TABLE 7: Recovery Profile Following Neostigmine Reversal at Profound RAPLON (rapacuronium) TM-induced Block (> 90%) in Adults (18 to 64 years)

RAPLONTM Dose

Neostigmine Dose

Time of Neostigmine Administration

Clinical Duration (min)

25%-75% T1 Recovery Index (min)

Time to 70% T4/T1 recovery (min)

Time to 80% T4/T1 recovery (min)

 

1.5 mg/kg

None

N/A (n=11)

17(5)a

12(5)a

38(10)a

43(12)a

50mcg/kg

2 min (n=7)

8(1)

5(1)

17(4)

20(5)

5 min (n=12)

9(1)

5(3)

17(3)

19(4)

70mcg/kg

2 min (n=10)

8(1)

7(4)

15(3)

21(7)

5 min (n=9)

9(1)

6(2)

19(8)

24(8)

 

2.5 mg/kg

None

N/A (n=10)

24(5)a

15(6)a

56(13)a

60(11)a

50 mcg/kg

2 min(n=12)

12(2)

9(4)

26(7)

31(8)

5 min(n=8)

12(3)

8(3)

32(13)

38(18)

70mcg/kg

2 min (n=9)

12(2)

12(5)b

35(8)

41(10)

5 min(n=9)

12(2)

8(3)

28(9)

36(12)

a=p< 0.03 for comparisons with each early reversal with neostigmine

b=(p=NS)

Hemodynamics

After the administration of RAPLONTM (rapacuronium bromide) for Injection, dose-related increase in heart rate were observed, peaking within the first few minutes after RAPLON (rapacuronium) TM administration. These changes in heart rate were generally mild to moderate and were stable or near baseline levels within 5 to 10 minutes of RAPLON (rapacuronium) TM administration. After the administration of RAPLON (rapacuronium) TM, dose-related decreases in mean arterial pressure (MAP) were observed. Decreases in MAP occurred after all doses of RAPLON (rapacuronium) TM. These changes were observed to peak within 5 minutes after the administration of RAPLON (rapacuronium) TM, returning toward baseline by 10 minutes.

Increase in heart rate and decreases in mean blood pressure were also observed in the pediatric population. In neonates, infants, and children treated with RAPLON (rapacuronium) TM, the observed changes of increased heart rate and decreased mean blood pressure were generally small in magnitude (see CLINICAL PHARMAOLOGY, Clinical Studies).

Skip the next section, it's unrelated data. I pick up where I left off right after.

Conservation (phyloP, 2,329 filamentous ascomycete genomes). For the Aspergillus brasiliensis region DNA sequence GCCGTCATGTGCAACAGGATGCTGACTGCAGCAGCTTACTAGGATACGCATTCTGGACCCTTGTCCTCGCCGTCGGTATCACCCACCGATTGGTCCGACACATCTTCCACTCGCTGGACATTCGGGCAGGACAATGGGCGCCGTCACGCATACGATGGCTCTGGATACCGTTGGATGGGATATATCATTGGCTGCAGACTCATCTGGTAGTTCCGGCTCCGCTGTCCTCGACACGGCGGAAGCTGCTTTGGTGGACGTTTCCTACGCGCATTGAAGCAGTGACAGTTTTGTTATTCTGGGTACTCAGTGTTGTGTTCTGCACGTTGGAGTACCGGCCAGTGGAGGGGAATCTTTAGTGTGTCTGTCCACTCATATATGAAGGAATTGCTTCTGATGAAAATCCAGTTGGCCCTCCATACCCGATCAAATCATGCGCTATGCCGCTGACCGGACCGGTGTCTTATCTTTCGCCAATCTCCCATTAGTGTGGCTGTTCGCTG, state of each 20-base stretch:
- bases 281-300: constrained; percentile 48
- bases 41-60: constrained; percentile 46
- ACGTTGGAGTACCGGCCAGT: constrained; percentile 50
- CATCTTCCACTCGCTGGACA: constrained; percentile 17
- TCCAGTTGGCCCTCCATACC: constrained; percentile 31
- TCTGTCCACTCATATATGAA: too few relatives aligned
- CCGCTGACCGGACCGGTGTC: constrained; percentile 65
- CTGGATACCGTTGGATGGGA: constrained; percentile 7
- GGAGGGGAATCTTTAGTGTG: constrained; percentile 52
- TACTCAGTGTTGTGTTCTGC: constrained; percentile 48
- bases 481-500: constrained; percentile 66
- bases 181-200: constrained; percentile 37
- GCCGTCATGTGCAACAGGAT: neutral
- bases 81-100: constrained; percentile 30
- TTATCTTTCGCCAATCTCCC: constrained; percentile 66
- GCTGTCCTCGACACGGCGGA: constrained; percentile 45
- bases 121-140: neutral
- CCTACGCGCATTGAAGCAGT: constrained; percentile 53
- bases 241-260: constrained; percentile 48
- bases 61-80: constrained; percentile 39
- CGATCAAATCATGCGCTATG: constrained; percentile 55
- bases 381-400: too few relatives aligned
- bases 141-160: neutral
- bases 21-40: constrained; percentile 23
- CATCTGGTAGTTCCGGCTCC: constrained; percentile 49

Dose-and duration-related adverse ECG changes were observed in non clinical studies in dogs. These changes included prolongation of the QT interval after dosing 2 times per week over 4 weeks, at a total dosage of 18 mg/kg/day given in 3 divided doses, and prolongation of QT interval, sinus arrhythmia, lengthened PR intervals, P wave widening, and AV dissociation following a bolus dose of 27 mg/kg given at 30 minutes after an uneventful first dose of 13.5 mg/kg. In the cat, night bundle branch block pattern and prolonged PR intervals were observed following a bolus dose of 26 mg/kg given at 30 minutes after an uneventful first dose of 13 mg/kg Therefore, potential adverse ECG effects in humans should be considered when RAPLON (rapacuronium) TM is given in a high bolus dose or following prolonged infusion.

Electrocardiogram parameters (QT, QTC, and RR intervals) were assessed in patients during a 15 minute observation period after receiving 1.5 mg/kg RAPLON (rapacuronium) TM (n=18) and placebo (n=16) in a European study. Mean QT interval decreases up to 0.015 second from baseline were observed in the RAPLON (rapacuronium) TM group while small increases of up to 0.082 second were observed in the placebo group. Mean changes in the QTC interval during the 15-minute period ranged from a decrease of 0.025 second to an increase of 0.052 second from baseline in the RAPLON (rapacuronium) TM group compared to increases of up to 0.04 second in the placebo group. Mean changes in the RR interval ranged from 0.101 to 0.024 second in the RAPLON (rapacuronium) TM group and up to 0.113 second in the placebo group. The clinical significance of these changes is unknown.